U.S., Mexico Reach Deal to Avoid New AD/CV Duties on Sugar Imports
The Department of Commerce announced Oct. 27 that it has initialed draft agreements with the government of Mexico and Mexican sugar exporters that would suspend its antidumping and countervailing duty investigations of Mexican sugar. Assistant Secretary of Commerce for Enforcement and Compliance Paul Piquado said DOC believes that these agreements, which work in concert with the U.S. sugar program, “effectively address the market-distorting effects of any unfairly traded sugar.”
Highlights of the draft agreements include the following.
- Mexican sugar would continue to enter the U.S. market without the payment of AD or CV duties. DOC’s preliminary affirmative AD and CV determinations have set dumping margins at 39.54 percent to 47.26 percent and net countervailable subsidies at 2.99 percent to 17.01 percent.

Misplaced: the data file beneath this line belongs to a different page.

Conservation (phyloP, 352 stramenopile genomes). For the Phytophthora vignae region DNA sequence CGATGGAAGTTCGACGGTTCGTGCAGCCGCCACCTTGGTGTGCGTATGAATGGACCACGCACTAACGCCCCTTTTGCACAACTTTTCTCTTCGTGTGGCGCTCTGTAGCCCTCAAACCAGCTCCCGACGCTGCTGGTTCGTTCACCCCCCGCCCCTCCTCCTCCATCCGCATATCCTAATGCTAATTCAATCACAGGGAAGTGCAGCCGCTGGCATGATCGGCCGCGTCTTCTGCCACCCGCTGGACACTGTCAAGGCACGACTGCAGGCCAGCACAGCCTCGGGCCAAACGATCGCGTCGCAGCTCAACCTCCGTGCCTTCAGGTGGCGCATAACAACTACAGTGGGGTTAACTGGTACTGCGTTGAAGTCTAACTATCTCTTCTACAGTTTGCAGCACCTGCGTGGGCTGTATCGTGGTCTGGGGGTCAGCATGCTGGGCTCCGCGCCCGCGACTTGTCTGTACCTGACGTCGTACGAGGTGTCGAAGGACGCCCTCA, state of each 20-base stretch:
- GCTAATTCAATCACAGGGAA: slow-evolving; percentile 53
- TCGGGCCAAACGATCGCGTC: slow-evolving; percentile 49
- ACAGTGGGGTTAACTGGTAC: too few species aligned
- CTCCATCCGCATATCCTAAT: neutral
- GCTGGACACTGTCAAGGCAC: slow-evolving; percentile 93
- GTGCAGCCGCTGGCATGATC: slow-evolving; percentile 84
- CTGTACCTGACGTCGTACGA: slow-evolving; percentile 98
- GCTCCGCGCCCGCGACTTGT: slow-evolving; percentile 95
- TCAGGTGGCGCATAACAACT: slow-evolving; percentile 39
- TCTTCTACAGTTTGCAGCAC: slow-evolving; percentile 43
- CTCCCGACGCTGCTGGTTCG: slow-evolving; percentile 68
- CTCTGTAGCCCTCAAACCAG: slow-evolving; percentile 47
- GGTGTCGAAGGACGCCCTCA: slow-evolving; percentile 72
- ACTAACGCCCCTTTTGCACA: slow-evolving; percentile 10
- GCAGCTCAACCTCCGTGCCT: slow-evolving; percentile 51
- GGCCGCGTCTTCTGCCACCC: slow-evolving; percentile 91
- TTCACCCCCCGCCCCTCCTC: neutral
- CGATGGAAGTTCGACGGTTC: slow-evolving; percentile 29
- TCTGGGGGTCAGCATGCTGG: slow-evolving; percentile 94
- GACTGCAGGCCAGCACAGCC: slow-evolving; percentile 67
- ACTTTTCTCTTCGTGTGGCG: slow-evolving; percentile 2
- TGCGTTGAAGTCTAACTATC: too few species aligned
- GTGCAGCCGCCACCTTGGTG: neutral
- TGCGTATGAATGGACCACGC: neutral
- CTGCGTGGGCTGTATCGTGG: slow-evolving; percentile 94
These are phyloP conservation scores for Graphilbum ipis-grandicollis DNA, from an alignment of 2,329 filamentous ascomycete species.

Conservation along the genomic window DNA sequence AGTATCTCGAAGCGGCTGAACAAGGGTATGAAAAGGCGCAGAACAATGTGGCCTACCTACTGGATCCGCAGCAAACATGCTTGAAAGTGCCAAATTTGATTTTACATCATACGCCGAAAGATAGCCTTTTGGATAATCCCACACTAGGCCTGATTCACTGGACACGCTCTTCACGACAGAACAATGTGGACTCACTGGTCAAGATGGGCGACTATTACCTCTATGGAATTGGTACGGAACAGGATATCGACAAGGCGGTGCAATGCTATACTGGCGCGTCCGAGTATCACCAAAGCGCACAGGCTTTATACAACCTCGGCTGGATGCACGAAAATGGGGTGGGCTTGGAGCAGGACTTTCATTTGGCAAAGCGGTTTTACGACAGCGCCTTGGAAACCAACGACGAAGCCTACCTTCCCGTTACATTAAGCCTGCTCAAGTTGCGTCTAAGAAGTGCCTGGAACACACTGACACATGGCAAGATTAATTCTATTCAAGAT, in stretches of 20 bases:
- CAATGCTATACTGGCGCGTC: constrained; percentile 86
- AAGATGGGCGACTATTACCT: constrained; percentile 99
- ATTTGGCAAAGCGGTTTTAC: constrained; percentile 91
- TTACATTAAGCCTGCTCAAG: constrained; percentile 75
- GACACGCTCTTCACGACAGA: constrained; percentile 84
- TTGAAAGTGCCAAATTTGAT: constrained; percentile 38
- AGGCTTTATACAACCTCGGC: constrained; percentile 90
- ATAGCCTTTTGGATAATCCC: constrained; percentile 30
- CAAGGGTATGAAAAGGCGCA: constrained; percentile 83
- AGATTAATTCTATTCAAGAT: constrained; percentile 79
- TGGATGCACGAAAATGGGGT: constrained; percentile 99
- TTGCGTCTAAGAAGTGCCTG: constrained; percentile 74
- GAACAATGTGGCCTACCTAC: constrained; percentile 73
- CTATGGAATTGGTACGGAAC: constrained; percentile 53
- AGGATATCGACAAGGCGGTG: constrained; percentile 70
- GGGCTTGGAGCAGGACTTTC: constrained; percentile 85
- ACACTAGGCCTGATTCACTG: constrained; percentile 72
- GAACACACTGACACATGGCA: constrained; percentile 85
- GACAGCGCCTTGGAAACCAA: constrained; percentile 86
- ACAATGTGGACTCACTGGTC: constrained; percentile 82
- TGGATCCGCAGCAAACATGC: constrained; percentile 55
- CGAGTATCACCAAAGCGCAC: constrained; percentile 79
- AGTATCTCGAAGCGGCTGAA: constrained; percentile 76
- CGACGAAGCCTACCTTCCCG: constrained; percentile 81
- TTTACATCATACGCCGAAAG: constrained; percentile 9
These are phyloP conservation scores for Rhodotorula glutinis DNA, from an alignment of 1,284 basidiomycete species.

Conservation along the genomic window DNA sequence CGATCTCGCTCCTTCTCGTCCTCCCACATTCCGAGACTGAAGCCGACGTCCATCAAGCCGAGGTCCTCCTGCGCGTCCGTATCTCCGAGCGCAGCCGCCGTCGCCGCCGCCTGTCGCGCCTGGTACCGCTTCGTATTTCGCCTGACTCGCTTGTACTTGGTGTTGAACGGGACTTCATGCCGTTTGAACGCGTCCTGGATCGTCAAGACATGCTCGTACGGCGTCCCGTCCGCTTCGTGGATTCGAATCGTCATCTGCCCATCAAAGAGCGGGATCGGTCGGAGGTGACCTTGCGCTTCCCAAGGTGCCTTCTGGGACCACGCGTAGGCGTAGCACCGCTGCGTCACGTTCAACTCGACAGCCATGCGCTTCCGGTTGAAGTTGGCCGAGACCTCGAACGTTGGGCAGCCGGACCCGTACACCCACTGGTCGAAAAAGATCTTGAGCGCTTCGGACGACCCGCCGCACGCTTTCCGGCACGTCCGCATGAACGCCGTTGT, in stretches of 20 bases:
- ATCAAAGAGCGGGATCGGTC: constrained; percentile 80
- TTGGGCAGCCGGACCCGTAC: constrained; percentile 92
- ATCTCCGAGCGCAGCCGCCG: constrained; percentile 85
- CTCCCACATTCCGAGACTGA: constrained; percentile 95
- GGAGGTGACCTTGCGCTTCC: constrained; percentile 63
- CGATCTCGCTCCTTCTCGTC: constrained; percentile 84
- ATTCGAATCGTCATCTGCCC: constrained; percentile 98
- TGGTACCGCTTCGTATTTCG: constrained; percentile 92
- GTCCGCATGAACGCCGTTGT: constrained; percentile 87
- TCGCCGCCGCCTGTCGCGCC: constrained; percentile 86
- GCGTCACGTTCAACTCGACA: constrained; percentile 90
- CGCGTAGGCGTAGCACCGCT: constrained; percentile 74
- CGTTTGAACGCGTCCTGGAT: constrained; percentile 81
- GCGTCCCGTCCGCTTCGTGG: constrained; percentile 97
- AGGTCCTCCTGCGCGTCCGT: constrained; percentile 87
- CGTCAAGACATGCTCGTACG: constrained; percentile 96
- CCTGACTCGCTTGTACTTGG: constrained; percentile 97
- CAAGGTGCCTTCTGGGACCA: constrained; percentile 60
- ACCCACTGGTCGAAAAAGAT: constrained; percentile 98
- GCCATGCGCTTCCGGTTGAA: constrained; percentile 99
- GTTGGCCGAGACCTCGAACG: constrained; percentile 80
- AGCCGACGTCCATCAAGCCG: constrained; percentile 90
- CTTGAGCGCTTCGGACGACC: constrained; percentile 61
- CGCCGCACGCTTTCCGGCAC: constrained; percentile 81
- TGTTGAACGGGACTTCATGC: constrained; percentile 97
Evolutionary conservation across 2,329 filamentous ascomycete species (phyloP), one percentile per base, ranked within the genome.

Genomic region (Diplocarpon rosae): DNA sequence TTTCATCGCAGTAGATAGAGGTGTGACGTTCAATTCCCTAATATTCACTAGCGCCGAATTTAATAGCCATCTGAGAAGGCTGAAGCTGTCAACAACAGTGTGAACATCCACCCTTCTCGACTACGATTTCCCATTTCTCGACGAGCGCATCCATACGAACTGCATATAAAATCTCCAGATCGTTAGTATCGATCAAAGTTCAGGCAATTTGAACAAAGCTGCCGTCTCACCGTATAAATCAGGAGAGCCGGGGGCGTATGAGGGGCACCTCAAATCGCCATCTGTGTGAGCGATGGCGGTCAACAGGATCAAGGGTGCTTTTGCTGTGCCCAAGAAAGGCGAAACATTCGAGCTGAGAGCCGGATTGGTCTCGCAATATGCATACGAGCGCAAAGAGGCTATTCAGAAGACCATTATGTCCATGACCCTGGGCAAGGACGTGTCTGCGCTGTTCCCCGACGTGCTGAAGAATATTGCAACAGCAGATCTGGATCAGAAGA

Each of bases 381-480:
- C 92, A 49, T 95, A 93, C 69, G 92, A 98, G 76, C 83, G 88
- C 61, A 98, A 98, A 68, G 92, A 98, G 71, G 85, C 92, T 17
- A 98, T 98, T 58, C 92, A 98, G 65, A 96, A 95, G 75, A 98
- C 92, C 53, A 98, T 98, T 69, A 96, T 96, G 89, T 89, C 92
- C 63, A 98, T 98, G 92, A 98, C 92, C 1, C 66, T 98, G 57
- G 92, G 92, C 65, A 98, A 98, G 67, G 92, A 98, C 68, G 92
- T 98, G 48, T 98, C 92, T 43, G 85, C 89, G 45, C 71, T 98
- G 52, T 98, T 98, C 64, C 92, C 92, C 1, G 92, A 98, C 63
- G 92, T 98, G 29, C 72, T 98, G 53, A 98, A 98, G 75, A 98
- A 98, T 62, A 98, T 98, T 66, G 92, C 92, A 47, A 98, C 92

- The CV agreement contains provisions to ensure there is not an oversupply of Mexican sugar that could cause price declines that threaten the U.S. industry and farmers.
- Imports could not be concentrated during certain times of the year.
- The amount of refined sugar that may enter the U.S. market would be limited.
- Minimum price mechanisms ($0.2357/lb. for refined sugar and $0.2075/lb. for raw sugar) would be established to guard against undercutting or suppression of U.S. prices.
DOC states that interested parties may comment on the texts of the proposed suspension agreements through Nov. 10. If final agreements are signed, which may occur no earlier than Nov. 26, the AD and CV duty investigations on Mexican sugar would be suspended, cash deposits would be refunded to importers and no final determinations would be issued. If the final agreements are not signed, DOC and the International Trade Commission will continue their respective investigations and could ultimately issue AD and/or CV duty orders.